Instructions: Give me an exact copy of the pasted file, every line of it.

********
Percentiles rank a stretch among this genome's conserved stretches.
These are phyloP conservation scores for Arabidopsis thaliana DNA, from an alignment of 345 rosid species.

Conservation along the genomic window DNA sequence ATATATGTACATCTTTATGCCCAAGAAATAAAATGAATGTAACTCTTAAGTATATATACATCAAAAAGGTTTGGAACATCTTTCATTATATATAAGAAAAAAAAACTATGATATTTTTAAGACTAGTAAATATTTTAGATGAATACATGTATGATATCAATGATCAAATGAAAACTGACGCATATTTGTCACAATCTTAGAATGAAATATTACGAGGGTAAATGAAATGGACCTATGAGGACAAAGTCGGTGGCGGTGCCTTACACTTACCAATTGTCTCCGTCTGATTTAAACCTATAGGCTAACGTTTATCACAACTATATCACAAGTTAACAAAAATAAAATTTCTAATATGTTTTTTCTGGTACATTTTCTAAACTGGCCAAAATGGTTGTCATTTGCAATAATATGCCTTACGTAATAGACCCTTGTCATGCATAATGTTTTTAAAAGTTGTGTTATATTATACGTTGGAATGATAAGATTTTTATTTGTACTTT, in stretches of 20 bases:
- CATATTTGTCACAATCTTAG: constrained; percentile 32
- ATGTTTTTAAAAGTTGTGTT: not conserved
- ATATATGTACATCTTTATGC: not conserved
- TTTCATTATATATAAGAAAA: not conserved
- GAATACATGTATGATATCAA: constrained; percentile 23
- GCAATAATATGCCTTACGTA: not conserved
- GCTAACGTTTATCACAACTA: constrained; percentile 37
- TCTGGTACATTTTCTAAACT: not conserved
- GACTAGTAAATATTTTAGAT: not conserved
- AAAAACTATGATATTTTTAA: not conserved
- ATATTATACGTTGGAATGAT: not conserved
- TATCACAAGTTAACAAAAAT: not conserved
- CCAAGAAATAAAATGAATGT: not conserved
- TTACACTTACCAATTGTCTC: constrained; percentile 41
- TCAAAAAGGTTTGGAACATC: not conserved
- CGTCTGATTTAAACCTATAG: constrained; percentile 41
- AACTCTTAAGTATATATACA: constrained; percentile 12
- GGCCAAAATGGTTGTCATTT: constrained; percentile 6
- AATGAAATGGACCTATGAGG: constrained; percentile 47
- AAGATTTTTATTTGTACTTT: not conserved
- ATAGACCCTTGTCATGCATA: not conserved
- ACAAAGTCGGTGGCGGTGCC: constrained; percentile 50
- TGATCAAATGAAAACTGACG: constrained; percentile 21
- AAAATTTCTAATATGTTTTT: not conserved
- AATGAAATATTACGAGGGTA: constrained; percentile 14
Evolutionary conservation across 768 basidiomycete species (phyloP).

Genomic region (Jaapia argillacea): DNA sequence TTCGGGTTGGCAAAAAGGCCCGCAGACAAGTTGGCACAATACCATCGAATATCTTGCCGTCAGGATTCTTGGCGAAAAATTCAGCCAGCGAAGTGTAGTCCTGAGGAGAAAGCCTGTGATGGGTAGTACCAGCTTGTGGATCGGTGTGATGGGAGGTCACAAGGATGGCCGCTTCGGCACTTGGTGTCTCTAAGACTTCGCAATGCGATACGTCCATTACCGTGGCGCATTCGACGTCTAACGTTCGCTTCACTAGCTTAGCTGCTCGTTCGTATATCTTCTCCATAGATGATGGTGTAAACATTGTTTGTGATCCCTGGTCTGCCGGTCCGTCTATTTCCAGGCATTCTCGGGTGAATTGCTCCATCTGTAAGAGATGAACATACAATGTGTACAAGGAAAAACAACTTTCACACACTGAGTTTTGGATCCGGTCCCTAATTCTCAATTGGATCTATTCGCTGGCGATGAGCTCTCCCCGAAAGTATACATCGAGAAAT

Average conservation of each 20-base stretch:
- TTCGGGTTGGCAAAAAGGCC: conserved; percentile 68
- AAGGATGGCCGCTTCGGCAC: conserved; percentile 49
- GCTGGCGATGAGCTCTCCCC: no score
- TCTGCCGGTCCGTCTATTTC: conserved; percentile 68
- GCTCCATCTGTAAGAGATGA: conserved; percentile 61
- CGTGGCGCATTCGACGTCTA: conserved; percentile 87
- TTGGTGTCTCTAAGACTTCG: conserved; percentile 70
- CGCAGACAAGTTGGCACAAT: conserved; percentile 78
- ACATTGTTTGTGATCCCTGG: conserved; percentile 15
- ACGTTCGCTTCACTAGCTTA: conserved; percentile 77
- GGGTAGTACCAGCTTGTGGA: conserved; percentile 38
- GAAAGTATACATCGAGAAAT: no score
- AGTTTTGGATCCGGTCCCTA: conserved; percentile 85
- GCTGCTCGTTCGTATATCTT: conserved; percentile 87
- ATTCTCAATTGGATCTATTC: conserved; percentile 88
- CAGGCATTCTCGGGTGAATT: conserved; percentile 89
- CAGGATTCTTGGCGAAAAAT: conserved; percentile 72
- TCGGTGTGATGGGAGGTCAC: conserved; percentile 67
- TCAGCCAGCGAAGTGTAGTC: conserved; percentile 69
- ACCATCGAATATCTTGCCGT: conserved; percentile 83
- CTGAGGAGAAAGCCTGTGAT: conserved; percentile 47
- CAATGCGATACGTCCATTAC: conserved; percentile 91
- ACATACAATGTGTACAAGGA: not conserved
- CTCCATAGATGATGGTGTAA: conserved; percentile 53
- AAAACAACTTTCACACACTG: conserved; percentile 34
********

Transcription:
Percentiles rank a stretch among this genome's conserved stretches.
These are phyloP conservation scores for Arabidopsis thaliana DNA, from an alignment of 345 rosid species.

Conservation along the genomic window DNA sequence ATATATGTACATCTTTATGCCCAAGAAATAAAATGAATGTAACTCTTAAGTATATATACATCAAAAAGGTTTGGAACATCTTTCATTATATATAAGAAAAAAAAACTATGATATTTTTAAGACTAGTAAATATTTTAGATGAATACATGTATGATATCAATGATCAAATGAAAACTGACGCATATTTGTCACAATCTTAGAATGAAATATTACGAGGGTAAATGAAATGGACCTATGAGGACAAAGTCGGTGGCGGTGCCTTACACTTACCAATTGTCTCCGTCTGATTTAAACCTATAGGCTAACGTTTATCACAACTATATCACAAGTTAACAAAAATAAAATTTCTAATATGTTTTTTCTGGTACATTTTCTAAACTGGCCAAAATGGTTGTCATTTGCAATAATATGCCTTACGTAATAGACCCTTGTCATGCATAATGTTTTTAAAAGTTGTGTTATATTATACGTTGGAATGATAAGATTTTTATTTGTACTTT, in stretches of 20 bases:
- CATATTTGTCACAATCTTAG: constrained; percentile 32
- ATGTTTTTAAAAGTTGTGTT: not conserved
- ATATATGTACATCTTTATGC: not conserved
- TTTCATTATATATAAGAAAA: not conserved
- GAATACATGTATGATATCAA: constrained; percentile 23
- GCAATAATATGCCTTACGTA: not conserved
- GCTAACGTTTATCACAACTA: constrained; percentile 37
- TCTGGTACATTTTCTAAACT: not conserved
- GACTAGTAAATATTTTAGAT: not conserved
- AAAAACTATGATATTTTTAA: not conserved
- ATATTATACGTTGGAATGAT: not conserved
- TATCACAAGTTAACAAAAAT: not conserved
- CCAAGAAATAAAATGAATGT: not conserved
- TTACACTTACCAATTGTCTC: constrained; percentile 41
- TCAAAAAGGTTTGGAACATC: not conserved
- CGTCTGATTTAAACCTATAG: constrained; percentile 41
- AACTCTTAAGTATATATACA: constrained; percentile 12
- GGCCAAAATGGTTGTCATTT: constrained; percentile 6
- AATGAAATGGACCTATGAGG: constrained; percentile 47
- AAGATTTTTATTTGTACTTT: not conserved
- ATAGACCCTTGTCATGCATA: not conserved
- ACAAAGTCGGTGGCGGTGCC: constrained; percentile 50
- TGATCAAATGAAAACTGACG: constrained; percentile 21
- AAAATTTCTAATATGTTTTT: not conserved
- AATGAAATATTACGAGGGTA: constrained; percentile 14
Evolutionary conservation across 768 basidiomycete species (phyloP).

Genomic region (Jaapia argillacea): DNA sequence TTCGGGTTGGCAAAAAGGCCCGCAGACAAGTTGGCACAATACCATCGAATATCTTGCCGTCAGGATTCTTGGCGAAAAATTCAGCCAGCGAAGTGTAGTCCTGAGGAGAAAGCCTGTGATGGGTAGTACCAGCTTGTGGATCGGTGTGATGGGAGGTCACAAGGATGGCCGCTTCGGCACTTGGTGTCTCTAAGACTTCGCAATGCGATACGTCCATTACCGTGGCGCATTCGACGTCTAACGTTCGCTTCACTAGCTTAGCTGCTCGTTCGTATATCTTCTCCATAGATGATGGTGTAAACATTGTTTGTGATCCCTGGTCTGCCGGTCCGTCTATTTCCAGGCATTCTCGGGTGAATTGCTCCATCTGTAAGAGATGAACATACAATGTGTACAAGGAAAAACAACTTTCACACACTGAGTTTTGGATCCGGTCCCTAATTCTCAATTGGATCTATTCGCTGGCGATGAGCTCTCCCCGAAAGTATACATCGAGAAAT

Average conservation of each 20-base stretch:
- TTCGGGTTGGCAAAAAGGCC: conserved; percentile 68
- AAGGATGGCCGCTTCGGCAC: conserved; percentile 49
- GCTGGCGATGAGCTCTCCCC: no score
- TCTGCCGGTCCGTCTATTTC: conserved; percentile 68
- GCTCCATCTGTAAGAGATGA: conserved; percentile 61
- CGTGGCGCATTCGACGTCTA: conserved; percentile 87
- TTGGTGTCTCTAAGACTTCG: conserved; percentile 70
- CGCAGACAAGTTGGCACAAT: conserved; percentile 78
- ACATTGTTTGTGATCCCTGG: conserved; percentile 15
- ACGTTCGCTTCACTAGCTTA: conserved; percentile 77
- GGGTAGTACCAGCTTGTGGA: conserved; percentile 38
- GAAAGTATACATCGAGAAAT: no score
- AGTTTTGGATCCGGTCCCTA: conserved; percentile 85
- GCTGCTCGTTCGTATATCTT: conserved; percentile 87
- ATTCTCAATTGGATCTATTC: conserved; percentile 88
- CAGGCATTCTCGGGTGAATT: conserved; percentile 89
- CAGGATTCTTGGCGAAAAAT: conserved; percentile 72
- TCGGTGTGATGGGAGGTCAC: conserved; percentile 67
- TCAGCCAGCGAAGTGTAGTC: conserved; percentile 69
- ACCATCGAATATCTTGCCGT: conserved; percentile 83
- CTGAGGAGAAAGCCTGTGAT: conserved; percentile 47
- CAATGCGATACGTCCATTAC: conserved; percentile 91
- ACATACAATGTGTACAAGGA: not conserved
- CTCCATAGATGATGGTGTAA: conserved; percentile 53
- AAAACAACTTTCACACACTG: conserved; percentile 34